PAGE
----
God will not allow the bindweed to take over His garden, so He cuts it back. If God did not exercise judgment in this way, sin would destroy everything good. So God keeps cutting it back. Adam and Eve disobeyed God, so God checked the progress of their sin by excluding them from the garden. Cain became the first murderer, so God separated him from his family. In the time of Noah, evil multiplied, so God cut it back through the flood. But sin kept growing, and it was not long before a community of people at Babel found a new way to express their defiance toward God.
Confusion on the Twenty-Second Floor
In the course of time, a new technology was developed that opened up a world of possibilities. Bricks paved the way for a magnificent project: “Come, let us build ourselves a city and a tower with its top in the heavens, and let us make a name for ourselves, lest we be dispersed over the face of the whole earth” (Genesis 11:4).
The problem with this building was not its height but its purpose, which was to proclaim human greatness. Men wanted to make a name for themselves and to provide for their own security. Once again, we were grasping at the throne of God.
God watched the building of man’s city and allowed it to proceed to a certain point, but then He cut it back. The Lord said, “Behold, they are one people, and they have all one language, and this is only the beginning of what they will do. And nothing that they propose to do will now be impossible for them. Come, let us go down and there confuse their language, so that they may not understand one another’s speech” (11:6–7).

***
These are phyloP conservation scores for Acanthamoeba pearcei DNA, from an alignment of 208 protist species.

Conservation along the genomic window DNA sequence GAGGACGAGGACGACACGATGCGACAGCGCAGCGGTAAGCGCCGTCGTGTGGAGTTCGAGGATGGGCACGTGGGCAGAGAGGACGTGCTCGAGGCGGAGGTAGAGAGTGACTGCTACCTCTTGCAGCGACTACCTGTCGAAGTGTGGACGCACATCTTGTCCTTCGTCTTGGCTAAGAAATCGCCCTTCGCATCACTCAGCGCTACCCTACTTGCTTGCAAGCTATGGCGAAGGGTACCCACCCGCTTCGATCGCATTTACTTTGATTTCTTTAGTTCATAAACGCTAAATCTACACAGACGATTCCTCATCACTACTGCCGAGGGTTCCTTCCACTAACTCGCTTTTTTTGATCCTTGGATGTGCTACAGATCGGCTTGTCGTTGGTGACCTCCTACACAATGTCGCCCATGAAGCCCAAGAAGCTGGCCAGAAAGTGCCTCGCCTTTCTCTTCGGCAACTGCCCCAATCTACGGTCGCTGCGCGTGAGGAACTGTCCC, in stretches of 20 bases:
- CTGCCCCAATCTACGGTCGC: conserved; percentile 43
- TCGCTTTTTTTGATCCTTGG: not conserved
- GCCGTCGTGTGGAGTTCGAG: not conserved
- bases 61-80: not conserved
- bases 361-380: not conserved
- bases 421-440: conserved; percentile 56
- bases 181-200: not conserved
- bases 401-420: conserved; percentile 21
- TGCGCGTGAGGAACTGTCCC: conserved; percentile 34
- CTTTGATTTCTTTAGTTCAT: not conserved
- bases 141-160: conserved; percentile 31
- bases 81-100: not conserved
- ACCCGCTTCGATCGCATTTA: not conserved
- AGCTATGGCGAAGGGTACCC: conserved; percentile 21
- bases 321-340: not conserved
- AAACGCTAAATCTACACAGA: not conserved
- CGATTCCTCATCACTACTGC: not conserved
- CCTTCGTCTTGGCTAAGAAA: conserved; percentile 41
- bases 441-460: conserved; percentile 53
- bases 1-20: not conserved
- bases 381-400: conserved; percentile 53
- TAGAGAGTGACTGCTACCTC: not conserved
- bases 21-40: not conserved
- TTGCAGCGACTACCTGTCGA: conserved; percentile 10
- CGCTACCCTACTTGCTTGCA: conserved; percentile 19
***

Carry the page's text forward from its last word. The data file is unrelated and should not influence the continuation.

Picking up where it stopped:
Imagine that for the last two months you have been working alongside the same man on the twenty-second floor of the Tower of Babel. One day when you arrive and greet him, he responds with incomprehensible sounds. What is wrong with this guy? You soon discover that the rest of the crew seem to be talking gibberish as well, and you wonder if this is some kind of joke.
Eventually, to your relief, you find someone else on the building site who speaks just like you. So you say to him, “The rest of these folks are mad. Let’s get out of here.” So the two of you find others who talk like you, and together you move off to start a new community where everyone will speak the same language.